1. Which of your characters is your favorite?
I enjoy all my characters including the way the receptionist smiles when you check-in to your hotel room. But, I’ve written the most about Dr. Sydney Taylor Caldwell, the protagonist in Never Regret Tomorrow. Being a straight guy, it’s interesting to live a vicarious life through the thoughts, words, feelings, perceptions and actions of the female psyche. (This is not about sex...sorry.) We can not truly understand someone, male or female, unless we walk in their shoes. This must be the reason writers have a silent compassion for the other person.
2. Tell me about your travels.
I was born in 1949, so I have a unique slant on traveling. At 14, I stepped onto the side of the road, stuck out my thumb and the first car stopped. I met this great couple. Twenty miles later they dropped me off in a downtown city of 200,000 people. I looked around, stuck out my thumb and I was back home within forty-five minutes.
I fell in love with motion. At 18, I was hitchhiking to Montreal, New Orleans and Toronto, etc. I fell in love with North America. I’ve never been to Alaska or New Foundland, but I have covered the rest of the states and provinces, up and down, diagonally and sideways. I can draw you a map of Route 66 as if it’s in my hometown. My hometown is NA. I didn’t stop hitching until my late 20s. Even in my 50s, I stuck out my thumb from Joplin MO to Detroit, MI. Why not?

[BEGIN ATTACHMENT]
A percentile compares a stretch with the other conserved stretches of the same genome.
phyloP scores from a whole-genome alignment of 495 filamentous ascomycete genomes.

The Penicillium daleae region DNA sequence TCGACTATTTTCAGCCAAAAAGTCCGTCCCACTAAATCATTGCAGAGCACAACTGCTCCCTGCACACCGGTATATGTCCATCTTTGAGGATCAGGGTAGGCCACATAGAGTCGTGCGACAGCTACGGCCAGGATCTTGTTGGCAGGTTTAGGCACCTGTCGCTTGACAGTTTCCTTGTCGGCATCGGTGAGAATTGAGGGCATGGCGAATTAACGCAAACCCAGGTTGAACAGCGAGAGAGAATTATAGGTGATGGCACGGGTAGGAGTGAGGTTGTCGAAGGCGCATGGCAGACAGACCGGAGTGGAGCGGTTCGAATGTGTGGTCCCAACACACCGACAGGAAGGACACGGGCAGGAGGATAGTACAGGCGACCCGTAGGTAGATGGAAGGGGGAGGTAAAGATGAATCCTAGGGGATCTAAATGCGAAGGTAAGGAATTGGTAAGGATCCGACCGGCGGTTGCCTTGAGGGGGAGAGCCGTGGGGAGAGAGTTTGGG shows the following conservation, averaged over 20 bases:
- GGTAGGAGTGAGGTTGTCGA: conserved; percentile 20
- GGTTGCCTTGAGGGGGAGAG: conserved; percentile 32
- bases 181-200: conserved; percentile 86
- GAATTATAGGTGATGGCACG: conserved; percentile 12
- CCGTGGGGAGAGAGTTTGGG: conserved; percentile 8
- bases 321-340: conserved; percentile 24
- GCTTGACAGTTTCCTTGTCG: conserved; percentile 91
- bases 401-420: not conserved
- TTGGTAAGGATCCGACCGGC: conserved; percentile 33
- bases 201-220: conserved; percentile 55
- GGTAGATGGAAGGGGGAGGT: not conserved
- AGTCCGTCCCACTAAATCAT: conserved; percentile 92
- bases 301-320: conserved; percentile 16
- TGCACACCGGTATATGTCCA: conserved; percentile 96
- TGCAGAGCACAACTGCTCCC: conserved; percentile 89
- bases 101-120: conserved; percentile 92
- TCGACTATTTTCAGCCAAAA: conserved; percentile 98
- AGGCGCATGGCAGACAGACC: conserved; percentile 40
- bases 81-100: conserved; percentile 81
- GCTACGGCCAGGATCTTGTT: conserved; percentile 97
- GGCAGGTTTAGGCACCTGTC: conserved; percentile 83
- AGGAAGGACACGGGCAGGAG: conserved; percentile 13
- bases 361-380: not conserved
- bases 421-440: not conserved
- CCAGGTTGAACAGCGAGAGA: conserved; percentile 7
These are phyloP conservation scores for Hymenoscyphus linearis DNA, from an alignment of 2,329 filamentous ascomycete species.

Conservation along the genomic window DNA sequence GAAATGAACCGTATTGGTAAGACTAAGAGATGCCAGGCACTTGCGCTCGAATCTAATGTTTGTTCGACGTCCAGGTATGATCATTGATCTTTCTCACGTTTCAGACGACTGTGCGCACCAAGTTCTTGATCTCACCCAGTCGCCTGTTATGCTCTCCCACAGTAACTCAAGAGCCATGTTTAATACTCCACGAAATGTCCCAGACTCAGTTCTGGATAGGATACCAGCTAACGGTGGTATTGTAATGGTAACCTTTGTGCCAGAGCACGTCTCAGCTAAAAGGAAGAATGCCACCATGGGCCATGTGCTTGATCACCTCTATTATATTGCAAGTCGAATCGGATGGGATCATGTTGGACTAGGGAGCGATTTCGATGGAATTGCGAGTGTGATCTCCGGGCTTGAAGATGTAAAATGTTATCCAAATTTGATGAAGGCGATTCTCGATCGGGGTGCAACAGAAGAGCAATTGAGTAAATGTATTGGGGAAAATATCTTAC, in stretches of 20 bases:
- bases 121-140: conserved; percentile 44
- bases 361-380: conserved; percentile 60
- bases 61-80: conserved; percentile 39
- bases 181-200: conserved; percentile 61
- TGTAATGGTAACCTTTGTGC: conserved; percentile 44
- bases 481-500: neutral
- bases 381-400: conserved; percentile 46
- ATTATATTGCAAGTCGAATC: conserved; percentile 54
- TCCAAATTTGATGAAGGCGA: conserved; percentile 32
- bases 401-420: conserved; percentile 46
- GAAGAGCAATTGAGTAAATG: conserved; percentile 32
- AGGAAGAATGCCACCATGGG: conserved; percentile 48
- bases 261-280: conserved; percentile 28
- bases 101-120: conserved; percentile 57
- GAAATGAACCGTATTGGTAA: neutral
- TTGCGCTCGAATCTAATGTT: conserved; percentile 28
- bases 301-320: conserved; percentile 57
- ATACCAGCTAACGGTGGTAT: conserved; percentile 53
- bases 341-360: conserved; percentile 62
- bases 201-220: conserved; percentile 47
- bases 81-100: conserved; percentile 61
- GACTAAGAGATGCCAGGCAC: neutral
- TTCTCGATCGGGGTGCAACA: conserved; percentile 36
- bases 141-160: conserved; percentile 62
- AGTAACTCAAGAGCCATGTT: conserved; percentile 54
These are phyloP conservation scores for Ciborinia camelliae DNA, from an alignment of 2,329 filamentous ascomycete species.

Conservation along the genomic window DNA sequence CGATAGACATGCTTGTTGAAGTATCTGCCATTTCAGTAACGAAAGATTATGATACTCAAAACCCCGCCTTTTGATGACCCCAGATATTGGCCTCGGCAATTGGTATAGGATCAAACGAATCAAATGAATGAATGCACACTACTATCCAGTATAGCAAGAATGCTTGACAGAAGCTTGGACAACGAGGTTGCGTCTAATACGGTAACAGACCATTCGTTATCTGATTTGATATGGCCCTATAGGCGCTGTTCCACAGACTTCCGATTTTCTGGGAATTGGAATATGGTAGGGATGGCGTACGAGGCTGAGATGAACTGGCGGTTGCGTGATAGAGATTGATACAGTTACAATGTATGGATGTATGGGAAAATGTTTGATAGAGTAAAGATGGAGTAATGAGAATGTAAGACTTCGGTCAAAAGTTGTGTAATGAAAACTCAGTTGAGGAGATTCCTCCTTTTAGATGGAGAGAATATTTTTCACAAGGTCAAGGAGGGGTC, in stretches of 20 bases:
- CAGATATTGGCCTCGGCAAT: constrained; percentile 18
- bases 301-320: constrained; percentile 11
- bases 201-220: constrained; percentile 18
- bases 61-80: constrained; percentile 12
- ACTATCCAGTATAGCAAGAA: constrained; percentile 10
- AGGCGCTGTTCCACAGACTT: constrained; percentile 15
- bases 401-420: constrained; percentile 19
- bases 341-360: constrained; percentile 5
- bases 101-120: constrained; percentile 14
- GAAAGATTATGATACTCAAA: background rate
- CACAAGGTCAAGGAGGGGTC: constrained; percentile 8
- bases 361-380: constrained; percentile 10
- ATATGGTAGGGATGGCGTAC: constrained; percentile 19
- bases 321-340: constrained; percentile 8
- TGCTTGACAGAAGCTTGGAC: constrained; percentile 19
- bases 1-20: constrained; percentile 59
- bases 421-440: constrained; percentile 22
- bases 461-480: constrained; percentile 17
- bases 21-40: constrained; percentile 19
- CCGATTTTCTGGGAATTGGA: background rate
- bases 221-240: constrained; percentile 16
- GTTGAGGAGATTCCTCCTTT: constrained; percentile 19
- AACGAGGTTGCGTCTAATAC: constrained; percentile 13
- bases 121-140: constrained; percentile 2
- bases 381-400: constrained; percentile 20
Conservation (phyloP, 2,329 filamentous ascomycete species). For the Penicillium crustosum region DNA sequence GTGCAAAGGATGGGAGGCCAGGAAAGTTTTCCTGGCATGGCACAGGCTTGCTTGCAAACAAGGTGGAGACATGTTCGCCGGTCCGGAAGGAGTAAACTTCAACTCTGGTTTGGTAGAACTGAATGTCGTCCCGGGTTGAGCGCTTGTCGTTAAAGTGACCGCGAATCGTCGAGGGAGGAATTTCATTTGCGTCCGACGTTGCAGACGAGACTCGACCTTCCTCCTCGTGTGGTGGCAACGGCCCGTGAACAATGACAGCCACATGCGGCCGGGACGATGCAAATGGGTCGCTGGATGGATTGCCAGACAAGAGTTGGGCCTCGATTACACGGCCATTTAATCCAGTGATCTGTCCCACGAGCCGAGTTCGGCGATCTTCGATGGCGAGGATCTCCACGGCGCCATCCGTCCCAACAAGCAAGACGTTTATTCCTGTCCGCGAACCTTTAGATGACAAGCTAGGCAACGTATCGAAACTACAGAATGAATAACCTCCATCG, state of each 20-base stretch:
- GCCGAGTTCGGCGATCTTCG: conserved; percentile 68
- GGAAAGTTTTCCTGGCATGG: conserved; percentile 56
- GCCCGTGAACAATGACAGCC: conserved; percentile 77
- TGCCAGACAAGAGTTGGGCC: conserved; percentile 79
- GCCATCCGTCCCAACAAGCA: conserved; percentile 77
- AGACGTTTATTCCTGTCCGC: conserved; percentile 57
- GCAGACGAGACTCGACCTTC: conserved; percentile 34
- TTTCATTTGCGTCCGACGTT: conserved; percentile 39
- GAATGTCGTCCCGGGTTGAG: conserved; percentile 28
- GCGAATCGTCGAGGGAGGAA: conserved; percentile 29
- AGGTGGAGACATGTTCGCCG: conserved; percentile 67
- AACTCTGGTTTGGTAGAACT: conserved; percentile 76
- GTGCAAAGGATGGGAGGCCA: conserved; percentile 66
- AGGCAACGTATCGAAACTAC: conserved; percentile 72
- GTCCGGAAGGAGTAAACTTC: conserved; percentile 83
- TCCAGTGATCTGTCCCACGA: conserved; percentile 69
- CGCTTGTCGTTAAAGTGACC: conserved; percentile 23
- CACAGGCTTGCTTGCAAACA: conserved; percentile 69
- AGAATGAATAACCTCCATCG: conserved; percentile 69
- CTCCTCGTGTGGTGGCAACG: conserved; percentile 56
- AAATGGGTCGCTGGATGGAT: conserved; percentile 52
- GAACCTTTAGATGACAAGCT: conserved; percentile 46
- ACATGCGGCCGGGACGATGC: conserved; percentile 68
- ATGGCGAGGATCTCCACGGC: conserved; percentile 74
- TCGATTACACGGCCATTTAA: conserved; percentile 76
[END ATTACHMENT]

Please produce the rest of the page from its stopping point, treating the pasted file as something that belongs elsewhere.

If this was a R-rated interview, I would describe parties that are stranger than fiction including partying with State Governors, Members of Parliament, U.S. Senators, millionaires, prostitutes and Hell’s Angels…and a lot of beautiful women. (The beautiful women were the only common denominator at each party.) As a teen, a lawyer in Florida gave me my first joint. I bought a “lid” of Jamaican from him as we crossed the state line into Georgia. A driver took me to my first bar when I was eighteen.
I loved the people as much as I loved the places and events. Weather? It didn’t matter as long as I was in motion. When I ran out of money people bought me lunch. Needed a place to stay? Either under a tree or in someone’s bed. In Canada at 15, you could go into a Cop Shop. They’d put you in jail for the night, so you’d be safe. In the morning, they’d feed you breakfast, drive you to the closest highway of your choice and wish you all the best. I kid you not!